Let \[f_n(x)=(2+(-2)^n)x^2+(n+3)x+n^2\] where \(n\) is a positive integer and \(x\) is any real number.

  1. Write down \(f_3(x)\).
First, \[\begin{align*} f_3(x)&=(2+(-2)^3)x^2+(3+3)x+3^2\\ &=-6x^2+6x+9. \end{align*}\]

Find the maximum value of \(f_3(x)\).

To find the maximum value, we can complete the square: \[\begin{align*} f_3(x)&=-6x^2+6x+9\\ &=-6\left(x-\frac{1}{2}\right)^2+\frac{3}{2}+9\\ &=-6\left(x-\frac{1}{2}\right)^2+\frac{21}{2}. \end{align*}\]

The maximum value is therefore \(21/2\), achieved at \(x=1/2\).

For what values of \(n\) does \(f_n(x)\) have a maximum value (as \(x\) varies)? [Note you are not being asked to calculate the value of this maximum].

The graph of \(y = f_n(x)\) will be a parabola – it will have a maximum if it points upwards.

So for \(f_n\) to have a maximum we require the coefficient of \(x^2\) in \(f_n\) to be negative.

Consider \(2 + (-2)^n\) – this will be negative exactly when \(n\) is an odd number greater than \(1\).

  1. Write down \(f_1(x)\). Calculate \(f_1(f_1(x))\) and \(f_1(f_1(f_1(x)))\).
\[f_1(x)=4x+1\] So \[\begin{align*} f_1(f_1(x))&=4(4x+1)+1\\ &=16x+5 \end{align*}\] and \[\begin{align*} f_1(f_1(f_1(x)))&=f_1[f_1(f_1(x))]\\ &=4(16x+5)+1\\ &=64x+21. \end{align*}\]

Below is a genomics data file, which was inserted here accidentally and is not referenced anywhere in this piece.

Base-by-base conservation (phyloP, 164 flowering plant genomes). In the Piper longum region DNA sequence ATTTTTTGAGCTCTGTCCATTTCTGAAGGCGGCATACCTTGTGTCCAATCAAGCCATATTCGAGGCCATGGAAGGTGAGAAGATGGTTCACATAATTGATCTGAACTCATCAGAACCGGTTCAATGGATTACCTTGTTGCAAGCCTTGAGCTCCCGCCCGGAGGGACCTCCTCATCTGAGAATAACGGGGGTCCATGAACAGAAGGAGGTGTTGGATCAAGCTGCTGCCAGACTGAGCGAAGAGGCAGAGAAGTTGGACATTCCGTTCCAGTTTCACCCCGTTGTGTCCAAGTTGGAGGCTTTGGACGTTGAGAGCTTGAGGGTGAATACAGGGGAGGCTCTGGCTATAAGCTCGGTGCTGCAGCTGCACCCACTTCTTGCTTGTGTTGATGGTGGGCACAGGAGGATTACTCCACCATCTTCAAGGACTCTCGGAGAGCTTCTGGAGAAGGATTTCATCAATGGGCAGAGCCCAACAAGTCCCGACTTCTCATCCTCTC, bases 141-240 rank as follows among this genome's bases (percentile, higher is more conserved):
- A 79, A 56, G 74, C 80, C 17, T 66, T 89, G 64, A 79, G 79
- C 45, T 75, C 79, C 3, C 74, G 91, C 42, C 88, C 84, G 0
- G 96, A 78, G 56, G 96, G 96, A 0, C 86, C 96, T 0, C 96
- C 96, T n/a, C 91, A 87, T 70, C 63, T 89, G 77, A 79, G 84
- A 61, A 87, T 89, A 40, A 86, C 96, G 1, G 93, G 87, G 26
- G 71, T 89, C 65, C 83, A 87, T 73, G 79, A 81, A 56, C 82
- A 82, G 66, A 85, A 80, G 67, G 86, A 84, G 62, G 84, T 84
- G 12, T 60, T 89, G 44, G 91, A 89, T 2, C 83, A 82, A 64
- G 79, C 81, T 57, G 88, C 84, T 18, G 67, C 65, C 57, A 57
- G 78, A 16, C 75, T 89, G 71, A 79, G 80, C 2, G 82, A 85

Find an expression, simplified as much as possible, for \[f_1(f_1(f_1(...f_1(x))))\] where \(f_1\) is applied \(k\) times. [Here \(k\) is a positive integer.]

We have \[f_1(x)=4(4(...4(4x+1)+1...)+1)+1\] The coefficient of \(x\) is \(4^k\). The constant term is \[1+4+ ... +4^{k-1}.\] This is a geometric progression with common ratio \(4\), so its sum is \[1 \times \frac{4^k-1}{4-1}=\frac{4^k-1}{3}\] So \(f_1^k(x)=4^kx+\dfrac{4^k-1}{3}\).

  1. Write down \(f_2(x)\).


If a question says ‘Write down…’ then that is just what we do — no justification is required.

The function \[f_2(f_2(f_2(...f_2(x)))),\] where \(f_2\) is applied \(k\) times, is a polynomial in \(x\). What is the degree of this polynomial?

Every time we apply \(f_2\) to a polynomial, the degree of the polynomial is doubled. So \(f_2^k\) is a polynomial of degree \(2^k\).